Samsung scored a major victory over competitor Taiwan Semiconductor this week. Apple has selected Samsung to supply the application processor for its next iPhone. The processor is expected to be called the A9, and it will follow the A8 chip that appears in the iPhone 6 and 6 Plus.
Samsung will manufacture the processor at its Giheung plant in South Korea, according to sources cited by Bloomberg.
Apple may also ask Globalfoundries, a partner of Samsung's, to make some of the chips. The deal is a big one for Samsung, which lost Apple's processor business to Taiwan Semiconductor last year. It should help the company's semiconductor unit rebound in the face of tight competition. Apple picked Taiwan Semiconductor for the A8 last year after the relationship between Samsung and Apple soured over patent lawsuits.
The benefit here for Apple is that Samsung can reach the scale it needs. Using a single supplier, with the help of Globalfoundries as a backup for Samsung, means Apple will have less work to do when it comes time to "[design] the chip to fit that chipmaker's specific manufacturing technique," says Bloomberg. If it uses more suppliers, it will have to replicate this time-consuming and costly step.
The market for chips is massive.
Smartphone, tablet, and PC makers spend more than $300 billion on silicon for their electronics. Last year, Apple alone spent $25.8 billion, or 7.6% of the entire industry, according to Gartner. Samsung spent $3.7 billion making capital improvements to its manufacturing facilities in 2014 and expects to spend closer to $4.9 billion this year. It's also building a brand-new manufacturing plant outside Seoul with a whopping price tag of $15 billion.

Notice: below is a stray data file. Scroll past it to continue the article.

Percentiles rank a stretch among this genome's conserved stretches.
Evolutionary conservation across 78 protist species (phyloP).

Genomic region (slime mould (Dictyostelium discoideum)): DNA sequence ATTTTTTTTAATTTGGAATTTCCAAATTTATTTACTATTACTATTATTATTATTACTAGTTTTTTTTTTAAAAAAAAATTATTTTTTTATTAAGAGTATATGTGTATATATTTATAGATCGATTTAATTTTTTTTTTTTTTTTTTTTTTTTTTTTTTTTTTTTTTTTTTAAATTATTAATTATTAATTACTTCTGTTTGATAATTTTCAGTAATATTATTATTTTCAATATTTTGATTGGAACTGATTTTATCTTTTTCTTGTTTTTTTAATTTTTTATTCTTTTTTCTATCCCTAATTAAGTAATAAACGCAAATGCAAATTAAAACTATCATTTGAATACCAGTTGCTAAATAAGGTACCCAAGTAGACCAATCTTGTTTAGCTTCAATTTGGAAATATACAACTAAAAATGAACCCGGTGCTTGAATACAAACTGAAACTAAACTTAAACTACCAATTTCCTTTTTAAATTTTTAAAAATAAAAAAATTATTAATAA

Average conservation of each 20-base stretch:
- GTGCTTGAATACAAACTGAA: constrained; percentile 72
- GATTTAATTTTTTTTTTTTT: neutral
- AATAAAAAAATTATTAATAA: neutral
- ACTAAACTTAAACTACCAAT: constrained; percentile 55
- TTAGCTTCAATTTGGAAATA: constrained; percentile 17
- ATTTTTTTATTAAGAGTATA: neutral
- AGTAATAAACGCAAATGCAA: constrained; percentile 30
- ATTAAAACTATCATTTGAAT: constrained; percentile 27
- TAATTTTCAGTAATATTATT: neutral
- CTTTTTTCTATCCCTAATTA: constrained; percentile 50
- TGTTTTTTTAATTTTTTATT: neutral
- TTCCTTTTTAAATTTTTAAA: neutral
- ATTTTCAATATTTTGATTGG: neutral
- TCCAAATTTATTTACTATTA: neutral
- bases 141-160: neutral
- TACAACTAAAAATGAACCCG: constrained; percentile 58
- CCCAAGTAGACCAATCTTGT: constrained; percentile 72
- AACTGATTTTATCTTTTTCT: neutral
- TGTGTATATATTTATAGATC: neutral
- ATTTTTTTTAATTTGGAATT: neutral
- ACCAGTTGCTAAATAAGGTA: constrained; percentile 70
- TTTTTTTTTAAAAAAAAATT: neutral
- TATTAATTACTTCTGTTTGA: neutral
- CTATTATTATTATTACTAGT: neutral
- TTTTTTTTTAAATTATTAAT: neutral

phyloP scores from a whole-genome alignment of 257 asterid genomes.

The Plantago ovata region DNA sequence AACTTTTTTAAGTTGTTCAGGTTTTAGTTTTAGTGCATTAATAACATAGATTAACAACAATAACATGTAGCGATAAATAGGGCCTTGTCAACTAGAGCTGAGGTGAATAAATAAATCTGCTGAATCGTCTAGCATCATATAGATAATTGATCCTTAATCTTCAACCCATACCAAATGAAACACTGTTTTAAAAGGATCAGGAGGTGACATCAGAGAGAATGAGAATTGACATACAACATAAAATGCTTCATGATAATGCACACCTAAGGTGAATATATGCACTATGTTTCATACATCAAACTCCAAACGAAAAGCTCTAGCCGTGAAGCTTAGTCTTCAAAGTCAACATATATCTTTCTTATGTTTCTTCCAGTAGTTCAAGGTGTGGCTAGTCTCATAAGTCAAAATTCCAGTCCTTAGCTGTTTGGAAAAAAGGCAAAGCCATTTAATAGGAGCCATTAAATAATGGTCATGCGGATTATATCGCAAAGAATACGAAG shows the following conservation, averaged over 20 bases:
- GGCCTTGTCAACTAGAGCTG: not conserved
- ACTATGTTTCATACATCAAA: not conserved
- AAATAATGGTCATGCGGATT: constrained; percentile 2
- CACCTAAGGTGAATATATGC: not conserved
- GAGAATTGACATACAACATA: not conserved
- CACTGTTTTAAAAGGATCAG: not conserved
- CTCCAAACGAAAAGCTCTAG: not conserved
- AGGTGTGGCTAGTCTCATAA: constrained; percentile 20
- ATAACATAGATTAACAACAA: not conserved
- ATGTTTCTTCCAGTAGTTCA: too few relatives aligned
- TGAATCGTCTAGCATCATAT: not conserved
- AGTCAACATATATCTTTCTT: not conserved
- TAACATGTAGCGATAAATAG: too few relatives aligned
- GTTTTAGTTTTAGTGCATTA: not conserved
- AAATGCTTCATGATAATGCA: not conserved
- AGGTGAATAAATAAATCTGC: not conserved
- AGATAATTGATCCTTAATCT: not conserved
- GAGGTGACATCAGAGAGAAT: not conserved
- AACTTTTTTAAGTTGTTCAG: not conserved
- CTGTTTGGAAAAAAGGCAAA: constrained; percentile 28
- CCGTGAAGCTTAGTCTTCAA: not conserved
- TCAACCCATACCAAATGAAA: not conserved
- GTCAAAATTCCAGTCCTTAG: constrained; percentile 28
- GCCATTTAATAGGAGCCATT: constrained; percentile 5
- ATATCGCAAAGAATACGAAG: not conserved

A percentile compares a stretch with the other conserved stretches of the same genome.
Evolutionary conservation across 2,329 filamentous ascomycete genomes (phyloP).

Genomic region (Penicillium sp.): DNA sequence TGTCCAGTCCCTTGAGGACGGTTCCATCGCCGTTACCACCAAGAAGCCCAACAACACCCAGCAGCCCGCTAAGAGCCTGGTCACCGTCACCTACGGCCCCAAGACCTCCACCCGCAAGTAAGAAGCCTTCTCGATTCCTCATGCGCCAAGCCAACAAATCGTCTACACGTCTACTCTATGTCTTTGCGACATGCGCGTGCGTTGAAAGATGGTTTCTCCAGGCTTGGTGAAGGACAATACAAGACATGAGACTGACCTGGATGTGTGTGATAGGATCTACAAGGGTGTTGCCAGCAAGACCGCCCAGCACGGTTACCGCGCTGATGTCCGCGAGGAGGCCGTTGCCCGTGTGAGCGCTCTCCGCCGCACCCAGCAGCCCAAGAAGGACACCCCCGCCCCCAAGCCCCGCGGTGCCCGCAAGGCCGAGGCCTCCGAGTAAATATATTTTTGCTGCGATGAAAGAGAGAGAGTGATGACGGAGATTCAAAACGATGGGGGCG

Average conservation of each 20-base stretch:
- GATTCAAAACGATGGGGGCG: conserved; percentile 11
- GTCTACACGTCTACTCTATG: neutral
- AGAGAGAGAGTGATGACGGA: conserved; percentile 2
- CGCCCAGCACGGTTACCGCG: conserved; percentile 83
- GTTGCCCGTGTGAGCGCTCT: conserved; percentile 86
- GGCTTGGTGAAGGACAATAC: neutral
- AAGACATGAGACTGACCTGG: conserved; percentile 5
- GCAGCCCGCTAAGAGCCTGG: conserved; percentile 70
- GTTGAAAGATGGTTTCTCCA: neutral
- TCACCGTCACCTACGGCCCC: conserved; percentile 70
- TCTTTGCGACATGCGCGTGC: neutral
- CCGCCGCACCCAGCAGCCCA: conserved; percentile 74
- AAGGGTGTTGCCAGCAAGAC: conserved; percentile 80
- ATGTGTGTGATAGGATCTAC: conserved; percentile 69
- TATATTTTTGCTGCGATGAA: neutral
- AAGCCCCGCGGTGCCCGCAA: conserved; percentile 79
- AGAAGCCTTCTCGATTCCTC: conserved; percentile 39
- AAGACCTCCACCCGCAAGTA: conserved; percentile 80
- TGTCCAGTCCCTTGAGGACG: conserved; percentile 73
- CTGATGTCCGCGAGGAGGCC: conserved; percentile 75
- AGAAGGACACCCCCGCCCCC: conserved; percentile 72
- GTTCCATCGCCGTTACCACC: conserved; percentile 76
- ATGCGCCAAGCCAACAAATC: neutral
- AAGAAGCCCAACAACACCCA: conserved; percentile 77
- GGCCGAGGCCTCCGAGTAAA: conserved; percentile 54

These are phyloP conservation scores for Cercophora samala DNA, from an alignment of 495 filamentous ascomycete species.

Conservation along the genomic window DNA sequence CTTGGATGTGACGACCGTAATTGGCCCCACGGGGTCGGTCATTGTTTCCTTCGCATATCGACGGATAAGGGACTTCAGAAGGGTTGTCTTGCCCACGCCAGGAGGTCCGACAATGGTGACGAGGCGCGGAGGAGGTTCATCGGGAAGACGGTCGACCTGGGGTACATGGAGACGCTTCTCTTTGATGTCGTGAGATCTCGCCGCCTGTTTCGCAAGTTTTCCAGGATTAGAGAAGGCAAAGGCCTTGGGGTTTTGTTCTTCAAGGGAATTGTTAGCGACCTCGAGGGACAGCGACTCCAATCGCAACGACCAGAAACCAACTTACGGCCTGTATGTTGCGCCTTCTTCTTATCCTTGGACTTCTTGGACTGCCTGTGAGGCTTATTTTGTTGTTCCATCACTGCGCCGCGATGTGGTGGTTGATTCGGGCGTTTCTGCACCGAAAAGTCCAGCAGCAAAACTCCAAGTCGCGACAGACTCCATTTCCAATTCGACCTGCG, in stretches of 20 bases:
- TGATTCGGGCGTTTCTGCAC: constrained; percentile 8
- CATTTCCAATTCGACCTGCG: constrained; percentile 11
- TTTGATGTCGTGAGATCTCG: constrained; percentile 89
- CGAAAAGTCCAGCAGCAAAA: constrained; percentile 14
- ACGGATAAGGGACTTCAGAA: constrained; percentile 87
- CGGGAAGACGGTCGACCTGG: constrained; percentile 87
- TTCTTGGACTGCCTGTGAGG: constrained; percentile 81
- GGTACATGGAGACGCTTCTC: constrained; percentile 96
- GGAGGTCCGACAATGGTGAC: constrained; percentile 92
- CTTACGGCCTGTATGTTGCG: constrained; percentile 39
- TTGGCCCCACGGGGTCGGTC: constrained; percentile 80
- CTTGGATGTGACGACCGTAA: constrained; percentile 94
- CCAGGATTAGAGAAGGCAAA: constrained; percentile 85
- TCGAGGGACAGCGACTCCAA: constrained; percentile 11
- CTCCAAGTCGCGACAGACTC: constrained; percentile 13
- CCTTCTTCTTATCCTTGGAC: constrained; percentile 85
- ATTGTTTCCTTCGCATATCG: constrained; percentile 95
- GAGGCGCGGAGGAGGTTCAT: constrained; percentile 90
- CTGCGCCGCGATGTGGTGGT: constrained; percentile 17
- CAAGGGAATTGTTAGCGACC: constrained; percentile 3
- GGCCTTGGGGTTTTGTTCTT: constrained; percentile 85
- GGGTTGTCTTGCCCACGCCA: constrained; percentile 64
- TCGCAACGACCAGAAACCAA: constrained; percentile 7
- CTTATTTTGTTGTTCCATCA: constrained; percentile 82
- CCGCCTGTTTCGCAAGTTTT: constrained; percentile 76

In comparison, Taiwan Semiconductor plans to spend about $12 billion on its facilities this year. Analysts cited by Bloomberg suggest Apple's A9 processor order will lift Samsung's chip-making business from a $914 million loss in 2014 to a $914 million gain in 2015.
[Read about Apple's acquisitions.]
Apple designs its own processors and does not use the off-the-shelf chips from ARM, Intel, or others. Qualcomm, which supplies the processors in many of today's Android smartphones and tablets, has so far fended off Samsung's attempt to steal its core customers. Samsung's semiconductor unit is, however, making the Exynos processor found in Samsung's own Galaxy S6 and Galaxy S6 Edge smartphones. Samsung is using a 14-nanometer process to make its most advanced chips, which helps boost efficiency in mobile devices.
Samsung also made significant improvements to the RAM and embedded storage modules found in the GS6/Edge. Early reviews and benchmarks of the GS6/Edge suggest it is perhaps the fastest phone available.
Apple has not said anything about its next-generation iPhone or its processor, neither of which are expected to make an appearance until September.
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